When it comes to the Alexander-Arnold issue, there seem to be more questions than answers at the moment, but at least Liverpool know they have one of the most gifted players in the Premier League in their ranks wherever he is deployed. Despite this, there is a real conundrum here for Klopp to wrestle with.
The arrival of Alexis Mac Allister at the beginning of June was an early declaration of intent from Liverpool in solving the midfield problems that were so difficult last season.
After triggering the £35m release clause in the Argentina World Cup winner’s Brighton contract, things appear to have gone quiet on the recruitment front.
A number of midfield options are still being assessed, with Khephren Thuram, Ryan Gravenberch, Gabri Veiga, Manu Kone and Romeo Lavia all being handed the rules as agents are probed behind the scenes.
Links to Inter’s Nicolo Barella, Brighton’s Moises Caicedo and, perhaps most surprisingly of all, Fede Valverde at Real Madrid have also all been reported in recent days. But as things stand, Mac Allister remains the lone arrival as the pre-season schedule drifts toward the horizon.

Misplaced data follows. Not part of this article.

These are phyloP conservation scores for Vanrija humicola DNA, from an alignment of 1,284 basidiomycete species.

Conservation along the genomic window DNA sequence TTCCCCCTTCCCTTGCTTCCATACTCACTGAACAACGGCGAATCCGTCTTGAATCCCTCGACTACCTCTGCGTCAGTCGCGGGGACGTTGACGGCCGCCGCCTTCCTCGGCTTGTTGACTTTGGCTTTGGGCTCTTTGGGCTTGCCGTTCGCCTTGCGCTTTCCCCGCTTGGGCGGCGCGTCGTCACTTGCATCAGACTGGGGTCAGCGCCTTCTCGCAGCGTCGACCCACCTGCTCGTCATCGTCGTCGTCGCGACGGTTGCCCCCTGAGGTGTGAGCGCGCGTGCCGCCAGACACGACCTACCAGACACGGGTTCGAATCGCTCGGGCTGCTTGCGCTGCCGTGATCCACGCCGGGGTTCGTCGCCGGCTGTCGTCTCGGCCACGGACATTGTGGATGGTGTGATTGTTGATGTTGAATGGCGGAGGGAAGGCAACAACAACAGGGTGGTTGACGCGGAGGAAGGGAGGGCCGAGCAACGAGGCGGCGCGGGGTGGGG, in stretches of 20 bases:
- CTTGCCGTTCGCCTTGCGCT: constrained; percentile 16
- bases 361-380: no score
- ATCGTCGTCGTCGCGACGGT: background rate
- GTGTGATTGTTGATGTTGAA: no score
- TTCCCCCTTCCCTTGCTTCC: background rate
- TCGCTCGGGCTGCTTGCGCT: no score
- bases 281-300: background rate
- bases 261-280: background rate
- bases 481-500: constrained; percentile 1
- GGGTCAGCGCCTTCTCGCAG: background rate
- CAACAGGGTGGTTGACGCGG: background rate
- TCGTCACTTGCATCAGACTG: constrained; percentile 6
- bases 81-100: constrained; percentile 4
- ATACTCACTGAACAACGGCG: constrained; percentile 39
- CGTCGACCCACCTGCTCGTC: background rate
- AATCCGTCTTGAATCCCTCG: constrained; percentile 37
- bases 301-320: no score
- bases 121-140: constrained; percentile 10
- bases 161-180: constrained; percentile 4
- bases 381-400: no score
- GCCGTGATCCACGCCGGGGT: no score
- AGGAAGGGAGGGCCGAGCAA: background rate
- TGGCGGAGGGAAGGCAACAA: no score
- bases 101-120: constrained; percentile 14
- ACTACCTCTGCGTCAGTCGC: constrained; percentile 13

The timetable won’t be a major problem for Klopp if he manages to sign the players he believes are suitable for the next stage of his team’s development, but an aggressive and proactive start to June has slipped significantly over the past two weeks .
Talks with RB Leipzig’s Dominik Szoboszlai representatives have taken place, but it is unclear whether that will lead to an official approach to the Bundesliga squad at this stage.
Valverde and Barella would be sensational additions, but the profile of Lavia, Thuram, Gravenberch, Kone and Veiga suggests the club are looking for a younger, less experienced and more malleable type of player for the long haul at Anfield. With even more needed in the transfer window, there is plenty of work to do outside the training grounds for sporting director Jorg Schmadtke and the rest of the recruiting department.
A case for the defense
A by-product of the Alexander-Arnold experiment in midfield is Liverpool reverting to a back three when in possession. Last season, that trio sometimes featured Virgil van Dijk, Ibrahima Konate and Andy Robertson, whose career-long performances as a marauding, supportive left-back were hampered in the final months of the Premier League term.